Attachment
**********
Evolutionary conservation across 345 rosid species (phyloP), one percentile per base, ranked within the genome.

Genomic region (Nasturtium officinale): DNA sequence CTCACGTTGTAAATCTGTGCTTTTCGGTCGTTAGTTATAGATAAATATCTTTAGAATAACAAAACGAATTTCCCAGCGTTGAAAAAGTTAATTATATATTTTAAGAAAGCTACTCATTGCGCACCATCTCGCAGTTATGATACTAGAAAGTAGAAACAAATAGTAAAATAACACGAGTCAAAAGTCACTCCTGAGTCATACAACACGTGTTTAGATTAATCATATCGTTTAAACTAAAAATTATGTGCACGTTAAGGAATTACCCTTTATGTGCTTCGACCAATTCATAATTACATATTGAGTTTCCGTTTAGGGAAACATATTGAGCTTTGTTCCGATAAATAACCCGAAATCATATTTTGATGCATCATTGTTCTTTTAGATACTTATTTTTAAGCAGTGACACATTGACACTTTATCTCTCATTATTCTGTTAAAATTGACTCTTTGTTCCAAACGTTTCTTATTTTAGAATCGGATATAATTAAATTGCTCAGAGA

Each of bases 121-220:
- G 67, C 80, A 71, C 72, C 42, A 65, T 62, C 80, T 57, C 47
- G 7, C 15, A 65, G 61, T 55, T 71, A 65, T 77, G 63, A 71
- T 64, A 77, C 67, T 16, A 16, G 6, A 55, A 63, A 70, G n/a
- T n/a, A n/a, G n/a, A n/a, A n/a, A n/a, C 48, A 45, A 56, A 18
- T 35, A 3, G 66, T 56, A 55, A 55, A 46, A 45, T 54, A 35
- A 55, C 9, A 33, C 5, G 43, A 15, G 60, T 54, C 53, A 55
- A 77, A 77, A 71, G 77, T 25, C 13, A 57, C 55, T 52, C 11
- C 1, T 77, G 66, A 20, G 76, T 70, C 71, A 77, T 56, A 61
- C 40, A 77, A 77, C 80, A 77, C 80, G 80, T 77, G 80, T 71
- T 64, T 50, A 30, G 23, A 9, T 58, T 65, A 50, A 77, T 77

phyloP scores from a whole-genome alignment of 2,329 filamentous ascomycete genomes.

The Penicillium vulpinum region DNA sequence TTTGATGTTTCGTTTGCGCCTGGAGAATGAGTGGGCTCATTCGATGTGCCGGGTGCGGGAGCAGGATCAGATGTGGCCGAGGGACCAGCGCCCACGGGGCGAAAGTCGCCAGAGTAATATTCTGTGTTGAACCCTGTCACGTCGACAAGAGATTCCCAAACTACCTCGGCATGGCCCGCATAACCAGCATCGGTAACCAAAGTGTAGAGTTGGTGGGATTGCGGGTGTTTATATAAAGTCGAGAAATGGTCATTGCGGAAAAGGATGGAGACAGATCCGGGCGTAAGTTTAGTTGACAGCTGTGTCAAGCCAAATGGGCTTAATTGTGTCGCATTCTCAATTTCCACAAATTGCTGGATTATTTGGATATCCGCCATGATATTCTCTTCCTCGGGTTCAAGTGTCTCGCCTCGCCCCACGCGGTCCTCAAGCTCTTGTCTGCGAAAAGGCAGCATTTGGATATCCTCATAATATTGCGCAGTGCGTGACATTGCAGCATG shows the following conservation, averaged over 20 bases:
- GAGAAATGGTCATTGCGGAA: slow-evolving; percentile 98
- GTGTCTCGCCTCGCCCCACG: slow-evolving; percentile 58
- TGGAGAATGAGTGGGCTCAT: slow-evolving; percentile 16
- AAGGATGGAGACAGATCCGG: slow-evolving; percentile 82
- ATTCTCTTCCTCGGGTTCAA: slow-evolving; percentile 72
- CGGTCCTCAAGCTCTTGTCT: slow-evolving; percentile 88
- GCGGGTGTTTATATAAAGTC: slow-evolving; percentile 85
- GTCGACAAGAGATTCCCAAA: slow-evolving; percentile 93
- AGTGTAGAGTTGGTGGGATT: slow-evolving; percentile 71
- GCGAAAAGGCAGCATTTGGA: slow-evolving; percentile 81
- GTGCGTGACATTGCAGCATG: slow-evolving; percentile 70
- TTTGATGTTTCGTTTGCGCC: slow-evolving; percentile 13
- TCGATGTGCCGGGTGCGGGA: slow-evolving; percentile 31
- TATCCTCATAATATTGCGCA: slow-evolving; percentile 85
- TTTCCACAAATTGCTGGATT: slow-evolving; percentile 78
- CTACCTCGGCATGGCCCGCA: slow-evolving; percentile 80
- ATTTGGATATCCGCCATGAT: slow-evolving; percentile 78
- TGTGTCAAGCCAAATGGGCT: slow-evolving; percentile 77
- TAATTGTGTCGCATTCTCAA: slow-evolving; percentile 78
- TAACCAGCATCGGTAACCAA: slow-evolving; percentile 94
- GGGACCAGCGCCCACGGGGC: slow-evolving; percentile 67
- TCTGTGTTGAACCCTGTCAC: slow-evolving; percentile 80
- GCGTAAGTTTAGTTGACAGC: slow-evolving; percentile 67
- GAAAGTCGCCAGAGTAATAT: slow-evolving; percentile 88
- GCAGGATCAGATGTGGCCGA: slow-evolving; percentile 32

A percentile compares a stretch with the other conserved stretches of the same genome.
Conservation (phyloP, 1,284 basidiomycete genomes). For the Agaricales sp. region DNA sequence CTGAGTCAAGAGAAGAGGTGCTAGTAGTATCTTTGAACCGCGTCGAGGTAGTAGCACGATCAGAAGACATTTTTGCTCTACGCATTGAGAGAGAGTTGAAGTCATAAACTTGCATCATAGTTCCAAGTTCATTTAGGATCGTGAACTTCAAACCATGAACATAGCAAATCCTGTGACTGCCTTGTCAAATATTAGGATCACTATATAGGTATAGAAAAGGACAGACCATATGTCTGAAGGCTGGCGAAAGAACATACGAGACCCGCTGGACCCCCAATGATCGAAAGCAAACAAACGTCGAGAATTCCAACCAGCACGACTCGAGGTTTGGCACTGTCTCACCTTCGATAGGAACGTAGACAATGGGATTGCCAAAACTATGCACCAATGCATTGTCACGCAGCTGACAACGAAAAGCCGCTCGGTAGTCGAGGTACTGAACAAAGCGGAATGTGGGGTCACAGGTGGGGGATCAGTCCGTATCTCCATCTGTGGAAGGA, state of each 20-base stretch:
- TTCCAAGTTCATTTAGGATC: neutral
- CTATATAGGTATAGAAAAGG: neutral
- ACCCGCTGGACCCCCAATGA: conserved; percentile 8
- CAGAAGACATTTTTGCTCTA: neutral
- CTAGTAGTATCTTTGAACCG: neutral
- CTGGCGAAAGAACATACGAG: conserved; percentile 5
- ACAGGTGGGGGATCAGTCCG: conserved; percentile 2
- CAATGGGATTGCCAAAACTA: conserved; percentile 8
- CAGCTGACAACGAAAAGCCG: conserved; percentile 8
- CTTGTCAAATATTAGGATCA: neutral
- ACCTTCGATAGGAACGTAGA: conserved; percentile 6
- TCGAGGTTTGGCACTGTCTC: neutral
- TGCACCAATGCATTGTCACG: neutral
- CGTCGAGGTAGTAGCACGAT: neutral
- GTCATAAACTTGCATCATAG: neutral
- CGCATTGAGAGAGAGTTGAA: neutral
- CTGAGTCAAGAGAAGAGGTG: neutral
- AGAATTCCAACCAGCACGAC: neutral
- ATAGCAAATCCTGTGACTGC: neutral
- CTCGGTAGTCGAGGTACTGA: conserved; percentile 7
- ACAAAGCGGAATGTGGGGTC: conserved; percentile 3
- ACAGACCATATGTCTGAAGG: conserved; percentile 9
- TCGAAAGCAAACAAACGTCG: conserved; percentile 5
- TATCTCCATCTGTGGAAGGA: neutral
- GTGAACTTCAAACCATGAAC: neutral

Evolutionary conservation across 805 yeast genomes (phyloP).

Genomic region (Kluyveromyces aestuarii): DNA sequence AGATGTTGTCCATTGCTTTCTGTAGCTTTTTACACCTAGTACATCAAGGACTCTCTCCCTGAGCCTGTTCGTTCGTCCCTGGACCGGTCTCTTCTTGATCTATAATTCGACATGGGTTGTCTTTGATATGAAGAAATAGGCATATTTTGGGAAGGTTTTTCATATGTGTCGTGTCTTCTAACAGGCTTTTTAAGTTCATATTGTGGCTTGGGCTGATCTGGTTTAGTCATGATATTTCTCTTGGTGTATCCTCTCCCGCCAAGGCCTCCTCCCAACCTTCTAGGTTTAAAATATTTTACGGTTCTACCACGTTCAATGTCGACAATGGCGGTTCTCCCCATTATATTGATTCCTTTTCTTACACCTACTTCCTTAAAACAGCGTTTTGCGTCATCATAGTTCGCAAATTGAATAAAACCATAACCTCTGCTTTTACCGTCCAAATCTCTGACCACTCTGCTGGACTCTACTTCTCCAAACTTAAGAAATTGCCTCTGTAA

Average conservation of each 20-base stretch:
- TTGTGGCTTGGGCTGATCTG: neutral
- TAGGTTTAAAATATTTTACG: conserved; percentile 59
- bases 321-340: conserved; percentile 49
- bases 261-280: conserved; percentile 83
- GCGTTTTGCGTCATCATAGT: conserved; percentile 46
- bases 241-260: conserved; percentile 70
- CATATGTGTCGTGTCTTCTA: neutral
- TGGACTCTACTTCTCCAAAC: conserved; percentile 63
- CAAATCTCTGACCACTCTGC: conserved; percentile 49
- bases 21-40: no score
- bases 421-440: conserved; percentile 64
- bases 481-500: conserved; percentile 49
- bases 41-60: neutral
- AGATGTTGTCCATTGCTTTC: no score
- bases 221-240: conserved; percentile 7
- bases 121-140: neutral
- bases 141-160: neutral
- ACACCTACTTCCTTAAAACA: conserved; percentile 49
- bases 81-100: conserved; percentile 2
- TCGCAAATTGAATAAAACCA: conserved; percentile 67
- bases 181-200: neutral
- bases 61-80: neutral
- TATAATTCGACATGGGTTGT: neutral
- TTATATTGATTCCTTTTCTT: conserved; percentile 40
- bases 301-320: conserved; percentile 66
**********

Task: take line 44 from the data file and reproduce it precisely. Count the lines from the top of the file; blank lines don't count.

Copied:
- CTATATAGGTATAGAAAAGG: neutral